With great anticipation, I trucked over to the posh St. Regis Hotel, just north of the White House, to see Ambassador Richard Holbrooke and his team at an event sponsored by the Center for American Progress. I shouldn’t have bothered.
The weird thing about the event is that in the room were literally hundreds of the Washington foreign policy elite, current and former officials, people with lots of experience in the Middle East and South Asia, and, of course, journalists, too. And Holbrooke brought with him literally his entire team, minus a few who couldn’t be there: top regional experts such as Barnett Rubin and Vali Nasr, and about a dozen other members of Holbrooke’s Af-Pak task force. But the session was boring, pedestrian, and so mind-numbingly simplistic that it seemed like Holbooke and Co. were talking to third graders.
And their goal was to convince us that the “civilians” involved in the Thirty Years’ War in Afghanistan can rebuild that shattered nation from the ground up. They didn’t convince me.
The ten members of the Holbrooke team on the stage spoke for about two minutes each, giving them time to spout a few platitudes and pass the mike. Not a soul ventured into controversy. No one made news, or said anything newsworthy. Halfway through, it was clear that Holbooke had organized this event solely for the bank of TV cameras arrayed in the back of the room, to provide a visual demonstration of the sheer brilliance of his high-wattage staff.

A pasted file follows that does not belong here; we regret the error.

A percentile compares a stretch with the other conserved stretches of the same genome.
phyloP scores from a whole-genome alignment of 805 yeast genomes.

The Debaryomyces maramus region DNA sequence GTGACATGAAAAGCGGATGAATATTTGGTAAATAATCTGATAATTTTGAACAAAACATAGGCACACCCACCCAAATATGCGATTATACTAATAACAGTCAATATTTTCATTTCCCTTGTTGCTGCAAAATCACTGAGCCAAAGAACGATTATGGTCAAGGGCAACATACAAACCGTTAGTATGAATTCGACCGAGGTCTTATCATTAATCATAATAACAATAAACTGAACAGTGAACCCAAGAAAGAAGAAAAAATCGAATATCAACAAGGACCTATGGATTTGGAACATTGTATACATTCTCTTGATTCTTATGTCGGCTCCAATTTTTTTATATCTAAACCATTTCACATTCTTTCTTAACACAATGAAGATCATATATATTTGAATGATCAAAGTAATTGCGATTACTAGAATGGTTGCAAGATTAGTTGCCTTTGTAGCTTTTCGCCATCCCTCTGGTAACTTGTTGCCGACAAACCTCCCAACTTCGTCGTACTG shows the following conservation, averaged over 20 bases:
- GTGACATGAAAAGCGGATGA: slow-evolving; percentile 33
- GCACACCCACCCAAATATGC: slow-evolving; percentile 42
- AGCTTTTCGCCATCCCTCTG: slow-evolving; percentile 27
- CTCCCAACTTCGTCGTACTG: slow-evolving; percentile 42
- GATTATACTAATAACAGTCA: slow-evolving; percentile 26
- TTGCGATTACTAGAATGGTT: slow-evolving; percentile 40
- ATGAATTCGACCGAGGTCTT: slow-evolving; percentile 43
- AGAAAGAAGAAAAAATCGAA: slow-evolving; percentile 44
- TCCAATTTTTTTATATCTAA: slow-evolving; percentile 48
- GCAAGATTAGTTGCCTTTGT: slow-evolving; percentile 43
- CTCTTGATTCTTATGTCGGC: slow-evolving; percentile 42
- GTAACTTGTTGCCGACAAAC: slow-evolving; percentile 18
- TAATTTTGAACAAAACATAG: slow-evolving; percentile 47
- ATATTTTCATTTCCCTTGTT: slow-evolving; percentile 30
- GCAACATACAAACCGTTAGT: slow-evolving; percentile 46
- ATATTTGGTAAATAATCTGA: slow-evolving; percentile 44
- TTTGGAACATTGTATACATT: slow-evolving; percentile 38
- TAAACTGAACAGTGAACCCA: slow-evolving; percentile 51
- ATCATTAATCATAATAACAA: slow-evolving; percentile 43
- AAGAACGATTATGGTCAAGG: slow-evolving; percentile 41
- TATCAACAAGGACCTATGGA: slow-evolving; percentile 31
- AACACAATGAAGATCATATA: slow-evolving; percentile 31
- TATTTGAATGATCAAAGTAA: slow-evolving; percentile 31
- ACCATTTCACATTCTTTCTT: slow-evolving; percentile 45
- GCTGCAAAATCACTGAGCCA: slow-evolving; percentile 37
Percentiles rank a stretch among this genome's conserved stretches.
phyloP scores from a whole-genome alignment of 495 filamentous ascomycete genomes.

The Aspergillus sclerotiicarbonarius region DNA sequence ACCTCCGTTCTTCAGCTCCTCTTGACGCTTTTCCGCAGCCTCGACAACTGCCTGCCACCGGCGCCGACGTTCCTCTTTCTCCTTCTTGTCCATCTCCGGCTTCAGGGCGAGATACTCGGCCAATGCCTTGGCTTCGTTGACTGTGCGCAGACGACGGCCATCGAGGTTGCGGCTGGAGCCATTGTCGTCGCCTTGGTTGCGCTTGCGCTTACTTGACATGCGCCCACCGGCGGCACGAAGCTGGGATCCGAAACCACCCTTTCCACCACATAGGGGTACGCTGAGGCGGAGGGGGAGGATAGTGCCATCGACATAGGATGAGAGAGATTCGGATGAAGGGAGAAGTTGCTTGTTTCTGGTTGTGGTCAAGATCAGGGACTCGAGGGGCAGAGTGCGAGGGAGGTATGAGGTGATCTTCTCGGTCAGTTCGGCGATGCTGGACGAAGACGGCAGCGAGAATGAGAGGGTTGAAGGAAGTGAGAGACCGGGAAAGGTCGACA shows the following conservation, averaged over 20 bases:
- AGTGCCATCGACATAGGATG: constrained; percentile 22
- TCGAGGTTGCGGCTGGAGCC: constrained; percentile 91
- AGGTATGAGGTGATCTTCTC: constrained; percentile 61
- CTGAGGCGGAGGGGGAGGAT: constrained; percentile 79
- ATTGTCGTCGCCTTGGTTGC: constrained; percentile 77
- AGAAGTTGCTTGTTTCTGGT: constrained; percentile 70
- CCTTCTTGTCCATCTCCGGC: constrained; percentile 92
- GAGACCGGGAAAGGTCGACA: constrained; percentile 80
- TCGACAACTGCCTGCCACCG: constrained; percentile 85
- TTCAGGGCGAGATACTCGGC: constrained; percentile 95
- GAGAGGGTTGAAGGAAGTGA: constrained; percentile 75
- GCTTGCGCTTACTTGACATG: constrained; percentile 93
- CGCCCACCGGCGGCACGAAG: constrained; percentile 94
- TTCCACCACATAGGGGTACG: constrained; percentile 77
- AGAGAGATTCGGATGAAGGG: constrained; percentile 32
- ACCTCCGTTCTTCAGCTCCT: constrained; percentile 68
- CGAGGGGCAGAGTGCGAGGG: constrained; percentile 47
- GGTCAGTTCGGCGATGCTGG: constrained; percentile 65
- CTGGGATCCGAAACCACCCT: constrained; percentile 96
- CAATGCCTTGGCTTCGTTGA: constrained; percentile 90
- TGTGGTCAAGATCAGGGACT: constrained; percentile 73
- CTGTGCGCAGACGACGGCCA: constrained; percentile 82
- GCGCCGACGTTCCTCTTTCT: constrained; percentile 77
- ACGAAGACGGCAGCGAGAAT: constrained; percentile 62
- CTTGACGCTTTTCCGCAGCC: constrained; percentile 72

During the truncated Q&A segment, I asked Holbrooke about the US political clock, and whether he thought he’d be able to demonstrate any success before American public opinion turned against the war. His response, from my notes:
“We all feel the impatience of the American public and the Congress, which legitimately want to see progress in Afghanistan. That’s why we’ve been reaching out. …. So far, at least, people seem to understand. We can’t make the investments we’ve been talking about today without demonstrating progress. … We have to produce results.”
How soon? Holbrooke didn’t say.
During the 90-minute presentation, Holbrooke and Co. mostly avoided the military questions — the major general on him team was a no-show at the St. Regis — and instead they concentrated almost exclusively on the civilian, nation-building aspects of US Afghanistan policy. That’s controversial, too, of course, since it isn’t at all clear that either US public opinion or Congress is willing to sustain a twenty- to thirty-year nation-building effort in Afghanistan. But the Holbrooke team focused on developing Afghan agriculture, building civil society, USAID programs, creating a public health system, and so on. My guess: once it’s clear that Al Qaeda isn’t going to attack us from Afghanistan anymore, the US is outta there, and Afghanistan might as well be eastern Congo.